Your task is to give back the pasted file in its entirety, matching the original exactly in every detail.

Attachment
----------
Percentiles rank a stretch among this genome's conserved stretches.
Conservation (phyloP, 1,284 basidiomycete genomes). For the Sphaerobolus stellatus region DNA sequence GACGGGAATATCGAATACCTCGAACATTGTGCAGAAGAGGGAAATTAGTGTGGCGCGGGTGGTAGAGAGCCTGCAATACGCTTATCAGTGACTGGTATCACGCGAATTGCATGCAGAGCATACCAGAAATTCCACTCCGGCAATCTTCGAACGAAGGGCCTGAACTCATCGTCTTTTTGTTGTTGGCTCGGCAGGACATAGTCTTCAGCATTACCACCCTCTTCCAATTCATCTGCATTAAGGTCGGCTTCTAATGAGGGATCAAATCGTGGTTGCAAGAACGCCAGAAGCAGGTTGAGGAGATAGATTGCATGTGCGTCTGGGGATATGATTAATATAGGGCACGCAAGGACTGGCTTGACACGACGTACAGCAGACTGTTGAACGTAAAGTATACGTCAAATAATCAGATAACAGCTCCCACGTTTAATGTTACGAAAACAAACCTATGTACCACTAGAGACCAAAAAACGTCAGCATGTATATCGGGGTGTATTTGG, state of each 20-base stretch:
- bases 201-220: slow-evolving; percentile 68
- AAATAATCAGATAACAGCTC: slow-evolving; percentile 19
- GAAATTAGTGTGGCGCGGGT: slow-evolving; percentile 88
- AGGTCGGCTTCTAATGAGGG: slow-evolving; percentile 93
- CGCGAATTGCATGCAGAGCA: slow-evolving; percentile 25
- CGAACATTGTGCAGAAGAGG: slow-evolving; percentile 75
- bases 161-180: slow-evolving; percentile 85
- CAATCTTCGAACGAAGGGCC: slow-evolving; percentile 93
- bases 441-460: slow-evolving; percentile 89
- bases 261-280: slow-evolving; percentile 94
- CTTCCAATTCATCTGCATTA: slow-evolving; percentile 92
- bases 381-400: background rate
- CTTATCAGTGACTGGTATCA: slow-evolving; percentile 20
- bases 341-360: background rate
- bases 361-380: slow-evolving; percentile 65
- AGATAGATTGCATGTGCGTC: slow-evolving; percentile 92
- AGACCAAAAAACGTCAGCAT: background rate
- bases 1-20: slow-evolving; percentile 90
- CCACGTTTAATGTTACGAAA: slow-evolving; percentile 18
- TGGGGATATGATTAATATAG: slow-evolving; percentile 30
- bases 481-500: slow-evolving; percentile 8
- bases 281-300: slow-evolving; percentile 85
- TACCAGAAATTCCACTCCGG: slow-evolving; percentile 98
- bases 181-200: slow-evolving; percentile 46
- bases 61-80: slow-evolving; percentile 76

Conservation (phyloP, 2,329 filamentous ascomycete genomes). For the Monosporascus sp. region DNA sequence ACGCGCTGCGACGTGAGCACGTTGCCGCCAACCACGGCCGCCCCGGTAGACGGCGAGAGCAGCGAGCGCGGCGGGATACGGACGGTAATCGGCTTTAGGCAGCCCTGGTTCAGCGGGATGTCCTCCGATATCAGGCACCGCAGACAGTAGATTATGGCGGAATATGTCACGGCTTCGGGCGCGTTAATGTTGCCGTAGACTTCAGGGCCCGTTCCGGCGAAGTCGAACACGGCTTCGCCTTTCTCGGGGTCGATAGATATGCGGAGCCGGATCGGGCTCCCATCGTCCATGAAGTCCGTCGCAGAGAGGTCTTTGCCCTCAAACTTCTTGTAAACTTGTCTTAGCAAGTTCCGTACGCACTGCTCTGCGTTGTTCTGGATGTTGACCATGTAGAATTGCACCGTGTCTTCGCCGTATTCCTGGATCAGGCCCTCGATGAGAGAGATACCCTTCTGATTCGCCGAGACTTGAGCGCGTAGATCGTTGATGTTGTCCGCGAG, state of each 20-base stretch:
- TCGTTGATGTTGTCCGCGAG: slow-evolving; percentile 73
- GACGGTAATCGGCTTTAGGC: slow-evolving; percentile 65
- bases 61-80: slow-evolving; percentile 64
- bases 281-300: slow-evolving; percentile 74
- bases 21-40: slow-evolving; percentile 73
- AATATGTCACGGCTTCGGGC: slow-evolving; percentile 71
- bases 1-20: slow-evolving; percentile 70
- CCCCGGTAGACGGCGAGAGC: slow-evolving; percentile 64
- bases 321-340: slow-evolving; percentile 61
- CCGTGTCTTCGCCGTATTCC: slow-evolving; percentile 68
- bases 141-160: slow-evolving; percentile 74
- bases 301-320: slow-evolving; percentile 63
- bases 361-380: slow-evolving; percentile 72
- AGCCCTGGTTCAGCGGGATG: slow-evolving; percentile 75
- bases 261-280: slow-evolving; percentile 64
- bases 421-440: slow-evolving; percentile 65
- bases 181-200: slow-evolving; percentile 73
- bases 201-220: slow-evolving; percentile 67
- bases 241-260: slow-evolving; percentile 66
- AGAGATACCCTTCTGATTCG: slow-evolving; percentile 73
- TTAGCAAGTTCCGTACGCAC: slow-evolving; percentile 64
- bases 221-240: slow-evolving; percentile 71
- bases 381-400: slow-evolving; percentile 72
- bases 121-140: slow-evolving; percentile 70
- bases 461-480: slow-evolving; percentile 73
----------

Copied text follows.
Percentiles rank a stretch among this genome's conserved stretches.
Conservation (phyloP, 1,284 basidiomycete genomes). For the Sphaerobolus stellatus region DNA sequence GACGGGAATATCGAATACCTCGAACATTGTGCAGAAGAGGGAAATTAGTGTGGCGCGGGTGGTAGAGAGCCTGCAATACGCTTATCAGTGACTGGTATCACGCGAATTGCATGCAGAGCATACCAGAAATTCCACTCCGGCAATCTTCGAACGAAGGGCCTGAACTCATCGTCTTTTTGTTGTTGGCTCGGCAGGACATAGTCTTCAGCATTACCACCCTCTTCCAATTCATCTGCATTAAGGTCGGCTTCTAATGAGGGATCAAATCGTGGTTGCAAGAACGCCAGAAGCAGGTTGAGGAGATAGATTGCATGTGCGTCTGGGGATATGATTAATATAGGGCACGCAAGGACTGGCTTGACACGACGTACAGCAGACTGTTGAACGTAAAGTATACGTCAAATAATCAGATAACAGCTCCCACGTTTAATGTTACGAAAACAAACCTATGTACCACTAGAGACCAAAAAACGTCAGCATGTATATCGGGGTGTATTTGG, state of each 20-base stretch:
- bases 201-220: slow-evolving; percentile 68
- AAATAATCAGATAACAGCTC: slow-evolving; percentile 19
- GAAATTAGTGTGGCGCGGGT: slow-evolving; percentile 88
- AGGTCGGCTTCTAATGAGGG: slow-evolving; percentile 93
- CGCGAATTGCATGCAGAGCA: slow-evolving; percentile 25
- CGAACATTGTGCAGAAGAGG: slow-evolving; percentile 75
- bases 161-180: slow-evolving; percentile 85
- CAATCTTCGAACGAAGGGCC: slow-evolving; percentile 93
- bases 441-460: slow-evolving; percentile 89
- bases 261-280: slow-evolving; percentile 94
- CTTCCAATTCATCTGCATTA: slow-evolving; percentile 92
- bases 381-400: background rate
- CTTATCAGTGACTGGTATCA: slow-evolving; percentile 20
- bases 341-360: background rate
- bases 361-380: slow-evolving; percentile 65
- AGATAGATTGCATGTGCGTC: slow-evolving; percentile 92
- AGACCAAAAAACGTCAGCAT: background rate
- bases 1-20: slow-evolving; percentile 90
- CCACGTTTAATGTTACGAAA: slow-evolving; percentile 18
- TGGGGATATGATTAATATAG: slow-evolving; percentile 30
- bases 481-500: slow-evolving; percentile 8
- bases 281-300: slow-evolving; percentile 85
- TACCAGAAATTCCACTCCGG: slow-evolving; percentile 98
- bases 181-200: slow-evolving; percentile 46
- bases 61-80: slow-evolving; percentile 76

Conservation (phyloP, 2,329 filamentous ascomycete genomes). For the Monosporascus sp. region DNA sequence ACGCGCTGCGACGTGAGCACGTTGCCGCCAACCACGGCCGCCCCGGTAGACGGCGAGAGCAGCGAGCGCGGCGGGATACGGACGGTAATCGGCTTTAGGCAGCCCTGGTTCAGCGGGATGTCCTCCGATATCAGGCACCGCAGACAGTAGATTATGGCGGAATATGTCACGGCTTCGGGCGCGTTAATGTTGCCGTAGACTTCAGGGCCCGTTCCGGCGAAGTCGAACACGGCTTCGCCTTTCTCGGGGTCGATAGATATGCGGAGCCGGATCGGGCTCCCATCGTCCATGAAGTCCGTCGCAGAGAGGTCTTTGCCCTCAAACTTCTTGTAAACTTGTCTTAGCAAGTTCCGTACGCACTGCTCTGCGTTGTTCTGGATGTTGACCATGTAGAATTGCACCGTGTCTTCGCCGTATTCCTGGATCAGGCCCTCGATGAGAGAGATACCCTTCTGATTCGCCGAGACTTGAGCGCGTAGATCGTTGATGTTGTCCGCGAG, state of each 20-base stretch:
- TCGTTGATGTTGTCCGCGAG: slow-evolving; percentile 73
- GACGGTAATCGGCTTTAGGC: slow-evolving; percentile 65
- bases 61-80: slow-evolving; percentile 64
- bases 281-300: slow-evolving; percentile 74
- bases 21-40: slow-evolving; percentile 73
- AATATGTCACGGCTTCGGGC: slow-evolving; percentile 71
- bases 1-20: slow-evolving; percentile 70
- CCCCGGTAGACGGCGAGAGC: slow-evolving; percentile 64
- bases 321-340: slow-evolving; percentile 61
- CCGTGTCTTCGCCGTATTCC: slow-evolving; percentile 68
- bases 141-160: slow-evolving; percentile 74
- bases 301-320: slow-evolving; percentile 63
- bases 361-380: slow-evolving; percentile 72
- AGCCCTGGTTCAGCGGGATG: slow-evolving; percentile 75
- bases 261-280: slow-evolving; percentile 64
- bases 421-440: slow-evolving; percentile 65
- bases 181-200: slow-evolving; percentile 73
- bases 201-220: slow-evolving; percentile 67
- bases 241-260: slow-evolving; percentile 66
- AGAGATACCCTTCTGATTCG: slow-evolving; percentile 73
- TTAGCAAGTTCCGTACGCAC: slow-evolving; percentile 64
- bases 221-240: slow-evolving; percentile 71
- bases 381-400: slow-evolving; percentile 72
- bases 121-140: slow-evolving; percentile 70
- bases 461-480: slow-evolving; percentile 73